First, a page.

Though it is the only species in its genus, the Dimorphic Macalla makes up for its singularity by having two color versions. The tan variation has a straw-colored upper wing with a dark line that separates it from a chocolate brown bottom part. The green variation has a light or mint green forewing, but retains that brown bottom part. This moth may also be called a Dimorphic Epipaschia. As a Pyralid moth, it is likely attracted to lights at night.
Black and yellow caterpillars feed on the leaves of poison ivy and poison sumac. A thin orange line runs down the middle of the wide yellow stripe on the 'back'. Be sure to resist touching the caterpillar if it is found on these plants, or risk rubbing the toxic urushiol oil onto skin. Most people are highly allergic to urushiol and develop tremendously itchy blisters and red patches on contact that can take weeks to heal.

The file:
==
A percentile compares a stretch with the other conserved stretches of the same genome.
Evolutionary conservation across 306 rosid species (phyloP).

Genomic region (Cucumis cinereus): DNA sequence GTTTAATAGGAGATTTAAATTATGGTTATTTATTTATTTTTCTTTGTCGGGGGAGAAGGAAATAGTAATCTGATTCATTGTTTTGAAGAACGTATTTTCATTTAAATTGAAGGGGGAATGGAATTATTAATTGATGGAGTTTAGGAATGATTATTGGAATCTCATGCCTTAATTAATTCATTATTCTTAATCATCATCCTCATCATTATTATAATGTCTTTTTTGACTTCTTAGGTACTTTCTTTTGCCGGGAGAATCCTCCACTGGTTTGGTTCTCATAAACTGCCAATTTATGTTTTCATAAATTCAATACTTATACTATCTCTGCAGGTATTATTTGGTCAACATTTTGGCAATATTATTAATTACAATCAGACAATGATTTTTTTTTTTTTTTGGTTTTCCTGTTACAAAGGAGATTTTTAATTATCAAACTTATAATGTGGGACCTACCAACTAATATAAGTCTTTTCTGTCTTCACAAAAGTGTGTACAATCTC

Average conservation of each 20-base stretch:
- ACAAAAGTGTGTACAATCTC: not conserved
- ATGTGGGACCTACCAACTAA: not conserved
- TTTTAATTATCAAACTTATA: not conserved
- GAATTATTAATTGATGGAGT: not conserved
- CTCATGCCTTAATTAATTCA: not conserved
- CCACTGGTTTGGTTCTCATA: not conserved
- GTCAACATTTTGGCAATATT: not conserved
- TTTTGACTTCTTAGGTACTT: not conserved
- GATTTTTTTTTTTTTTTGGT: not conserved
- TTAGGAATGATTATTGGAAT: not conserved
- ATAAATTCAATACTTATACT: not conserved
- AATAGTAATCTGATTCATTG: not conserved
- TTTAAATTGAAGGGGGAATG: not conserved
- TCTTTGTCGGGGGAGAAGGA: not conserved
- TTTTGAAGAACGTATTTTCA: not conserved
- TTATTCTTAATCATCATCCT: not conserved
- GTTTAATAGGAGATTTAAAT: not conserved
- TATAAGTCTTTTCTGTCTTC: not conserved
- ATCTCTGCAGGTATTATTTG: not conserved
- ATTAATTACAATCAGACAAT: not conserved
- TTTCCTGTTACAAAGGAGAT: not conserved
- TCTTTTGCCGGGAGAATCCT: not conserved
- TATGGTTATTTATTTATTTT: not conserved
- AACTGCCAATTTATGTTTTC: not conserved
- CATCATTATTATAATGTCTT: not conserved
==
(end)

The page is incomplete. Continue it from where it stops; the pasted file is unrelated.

General Characteristics Capability, Shape, Texture/Pattern, Benefits, Dangers
Note: An insect's reach is not limited by lines drawn on a map and therefore species may appear in areas, regions and/or states beyond those listed above as they are driven by environmental factors (such as climate change), available food supplies and mating patterns.
Territorial Map U.S., Canada, and Mexico
Prince Edward Is.
Butterfly and Moth Anatomy
Antennae: Butterflies and Moths have a pair of antennae on the head used for sensing.
Head: The head is home to the insect's eyes, antennae, and proboscis.
Thorax: Home to the three pairs of legs as well as vital internal organs.
Abdomen: Contains vital internal organs such as the heart(s) and reproduction facilities.
Forewing: The upper, forward wing pair used for flying.
Hindwing: The lower, rearward wing pair used for flying.
NOTE: Butterflies and Moths are part of the Lepidopteran order as they share many similarities.